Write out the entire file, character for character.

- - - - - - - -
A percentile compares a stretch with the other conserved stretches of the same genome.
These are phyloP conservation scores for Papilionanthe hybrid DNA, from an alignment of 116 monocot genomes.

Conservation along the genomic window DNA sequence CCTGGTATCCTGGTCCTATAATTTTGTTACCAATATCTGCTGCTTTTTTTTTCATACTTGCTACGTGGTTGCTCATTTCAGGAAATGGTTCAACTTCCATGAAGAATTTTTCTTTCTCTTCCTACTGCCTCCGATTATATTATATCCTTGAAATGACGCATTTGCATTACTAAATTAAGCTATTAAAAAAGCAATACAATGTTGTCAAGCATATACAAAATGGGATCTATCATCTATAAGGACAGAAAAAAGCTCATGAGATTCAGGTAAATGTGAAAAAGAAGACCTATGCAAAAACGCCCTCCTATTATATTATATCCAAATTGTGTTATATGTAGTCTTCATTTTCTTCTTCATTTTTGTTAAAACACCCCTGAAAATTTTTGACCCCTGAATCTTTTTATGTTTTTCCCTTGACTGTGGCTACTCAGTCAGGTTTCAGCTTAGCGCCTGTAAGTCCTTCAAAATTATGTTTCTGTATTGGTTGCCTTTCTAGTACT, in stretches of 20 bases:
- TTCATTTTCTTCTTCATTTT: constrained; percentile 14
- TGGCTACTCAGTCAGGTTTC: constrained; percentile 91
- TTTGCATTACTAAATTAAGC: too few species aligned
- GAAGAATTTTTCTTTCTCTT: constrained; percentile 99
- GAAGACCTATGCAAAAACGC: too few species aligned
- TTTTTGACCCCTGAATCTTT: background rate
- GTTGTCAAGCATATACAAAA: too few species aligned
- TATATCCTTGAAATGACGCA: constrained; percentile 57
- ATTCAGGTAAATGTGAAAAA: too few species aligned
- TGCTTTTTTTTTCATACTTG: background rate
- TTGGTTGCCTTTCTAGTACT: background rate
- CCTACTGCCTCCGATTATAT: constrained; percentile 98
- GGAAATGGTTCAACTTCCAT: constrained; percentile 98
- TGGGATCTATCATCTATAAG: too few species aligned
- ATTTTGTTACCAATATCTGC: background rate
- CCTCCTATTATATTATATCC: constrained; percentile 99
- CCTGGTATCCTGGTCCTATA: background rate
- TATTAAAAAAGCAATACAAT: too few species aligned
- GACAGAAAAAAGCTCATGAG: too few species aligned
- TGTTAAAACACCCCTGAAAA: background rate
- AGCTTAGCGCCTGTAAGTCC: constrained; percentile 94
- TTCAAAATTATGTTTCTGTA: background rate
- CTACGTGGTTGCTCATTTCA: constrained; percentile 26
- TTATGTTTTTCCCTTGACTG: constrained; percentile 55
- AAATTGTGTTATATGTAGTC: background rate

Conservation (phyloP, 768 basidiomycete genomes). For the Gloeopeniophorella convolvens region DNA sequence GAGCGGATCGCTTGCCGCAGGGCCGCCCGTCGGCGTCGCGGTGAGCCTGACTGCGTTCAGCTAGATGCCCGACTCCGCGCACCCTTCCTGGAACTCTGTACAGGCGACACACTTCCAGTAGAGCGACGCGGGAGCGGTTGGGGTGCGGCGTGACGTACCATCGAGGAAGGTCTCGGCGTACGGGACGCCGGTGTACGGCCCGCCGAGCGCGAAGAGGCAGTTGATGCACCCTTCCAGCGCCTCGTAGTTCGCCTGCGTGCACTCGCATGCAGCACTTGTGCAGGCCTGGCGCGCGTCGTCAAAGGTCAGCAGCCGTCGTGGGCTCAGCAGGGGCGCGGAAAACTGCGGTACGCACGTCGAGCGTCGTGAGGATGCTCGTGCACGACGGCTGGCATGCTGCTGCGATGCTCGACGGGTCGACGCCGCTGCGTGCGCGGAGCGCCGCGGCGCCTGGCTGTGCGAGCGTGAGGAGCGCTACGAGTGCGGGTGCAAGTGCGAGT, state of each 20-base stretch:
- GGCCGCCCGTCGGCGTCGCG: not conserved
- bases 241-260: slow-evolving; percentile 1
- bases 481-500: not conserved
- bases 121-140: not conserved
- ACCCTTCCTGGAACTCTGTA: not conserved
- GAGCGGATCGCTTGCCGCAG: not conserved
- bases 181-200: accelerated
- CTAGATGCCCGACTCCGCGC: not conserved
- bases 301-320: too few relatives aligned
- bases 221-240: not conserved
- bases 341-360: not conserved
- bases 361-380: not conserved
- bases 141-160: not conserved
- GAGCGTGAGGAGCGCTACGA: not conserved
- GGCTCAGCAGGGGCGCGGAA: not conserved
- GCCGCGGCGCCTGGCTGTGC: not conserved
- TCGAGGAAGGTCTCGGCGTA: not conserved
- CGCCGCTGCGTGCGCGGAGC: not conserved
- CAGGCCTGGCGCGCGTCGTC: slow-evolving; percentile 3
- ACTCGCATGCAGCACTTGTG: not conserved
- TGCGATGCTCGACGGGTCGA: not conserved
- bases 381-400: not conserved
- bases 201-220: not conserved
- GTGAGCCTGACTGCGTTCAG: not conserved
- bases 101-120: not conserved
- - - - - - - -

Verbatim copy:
A percentile compares a stretch with the other conserved stretches of the same genome.
These are phyloP conservation scores for Papilionanthe hybrid DNA, from an alignment of 116 monocot genomes.

Conservation along the genomic window DNA sequence CCTGGTATCCTGGTCCTATAATTTTGTTACCAATATCTGCTGCTTTTTTTTTCATACTTGCTACGTGGTTGCTCATTTCAGGAAATGGTTCAACTTCCATGAAGAATTTTTCTTTCTCTTCCTACTGCCTCCGATTATATTATATCCTTGAAATGACGCATTTGCATTACTAAATTAAGCTATTAAAAAAGCAATACAATGTTGTCAAGCATATACAAAATGGGATCTATCATCTATAAGGACAGAAAAAAGCTCATGAGATTCAGGTAAATGTGAAAAAGAAGACCTATGCAAAAACGCCCTCCTATTATATTATATCCAAATTGTGTTATATGTAGTCTTCATTTTCTTCTTCATTTTTGTTAAAACACCCCTGAAAATTTTTGACCCCTGAATCTTTTTATGTTTTTCCCTTGACTGTGGCTACTCAGTCAGGTTTCAGCTTAGCGCCTGTAAGTCCTTCAAAATTATGTTTCTGTATTGGTTGCCTTTCTAGTACT, in stretches of 20 bases:
- TTCATTTTCTTCTTCATTTT: constrained; percentile 14
- TGGCTACTCAGTCAGGTTTC: constrained; percentile 91
- TTTGCATTACTAAATTAAGC: too few species aligned
- GAAGAATTTTTCTTTCTCTT: constrained; percentile 99
- GAAGACCTATGCAAAAACGC: too few species aligned
- TTTTTGACCCCTGAATCTTT: background rate
- GTTGTCAAGCATATACAAAA: too few species aligned
- TATATCCTTGAAATGACGCA: constrained; percentile 57
- ATTCAGGTAAATGTGAAAAA: too few species aligned
- TGCTTTTTTTTTCATACTTG: background rate
- TTGGTTGCCTTTCTAGTACT: background rate
- CCTACTGCCTCCGATTATAT: constrained; percentile 98
- GGAAATGGTTCAACTTCCAT: constrained; percentile 98
- TGGGATCTATCATCTATAAG: too few species aligned
- ATTTTGTTACCAATATCTGC: background rate
- CCTCCTATTATATTATATCC: constrained; percentile 99
- CCTGGTATCCTGGTCCTATA: background rate
- TATTAAAAAAGCAATACAAT: too few species aligned
- GACAGAAAAAAGCTCATGAG: too few species aligned
- TGTTAAAACACCCCTGAAAA: background rate
- AGCTTAGCGCCTGTAAGTCC: constrained; percentile 94
- TTCAAAATTATGTTTCTGTA: background rate
- CTACGTGGTTGCTCATTTCA: constrained; percentile 26
- TTATGTTTTTCCCTTGACTG: constrained; percentile 55
- AAATTGTGTTATATGTAGTC: background rate

Conservation (phyloP, 768 basidiomycete genomes). For the Gloeopeniophorella convolvens region DNA sequence GAGCGGATCGCTTGCCGCAGGGCCGCCCGTCGGCGTCGCGGTGAGCCTGACTGCGTTCAGCTAGATGCCCGACTCCGCGCACCCTTCCTGGAACTCTGTACAGGCGACACACTTCCAGTAGAGCGACGCGGGAGCGGTTGGGGTGCGGCGTGACGTACCATCGAGGAAGGTCTCGGCGTACGGGACGCCGGTGTACGGCCCGCCGAGCGCGAAGAGGCAGTTGATGCACCCTTCCAGCGCCTCGTAGTTCGCCTGCGTGCACTCGCATGCAGCACTTGTGCAGGCCTGGCGCGCGTCGTCAAAGGTCAGCAGCCGTCGTGGGCTCAGCAGGGGCGCGGAAAACTGCGGTACGCACGTCGAGCGTCGTGAGGATGCTCGTGCACGACGGCTGGCATGCTGCTGCGATGCTCGACGGGTCGACGCCGCTGCGTGCGCGGAGCGCCGCGGCGCCTGGCTGTGCGAGCGTGAGGAGCGCTACGAGTGCGGGTGCAAGTGCGAGT, state of each 20-base stretch:
- GGCCGCCCGTCGGCGTCGCG: not conserved
- bases 241-260: slow-evolving; percentile 1
- bases 481-500: not conserved
- bases 121-140: not conserved
- ACCCTTCCTGGAACTCTGTA: not conserved
- GAGCGGATCGCTTGCCGCAG: not conserved
- bases 181-200: accelerated
- CTAGATGCCCGACTCCGCGC: not conserved
- bases 301-320: too few relatives aligned
- bases 221-240: not conserved
- bases 341-360: not conserved
- bases 361-380: not conserved
- bases 141-160: not conserved
- GAGCGTGAGGAGCGCTACGA: not conserved
- GGCTCAGCAGGGGCGCGGAA: not conserved
- GCCGCGGCGCCTGGCTGTGC: not conserved
- TCGAGGAAGGTCTCGGCGTA: not conserved
- CGCCGCTGCGTGCGCGGAGC: not conserved
- CAGGCCTGGCGCGCGTCGTC: slow-evolving; percentile 3
- ACTCGCATGCAGCACTTGTG: not conserved
- TGCGATGCTCGACGGGTCGA: not conserved
- bases 381-400: not conserved
- bases 201-220: not conserved
- GTGAGCCTGACTGCGTTCAG: not conserved
- bases 101-120: not conserved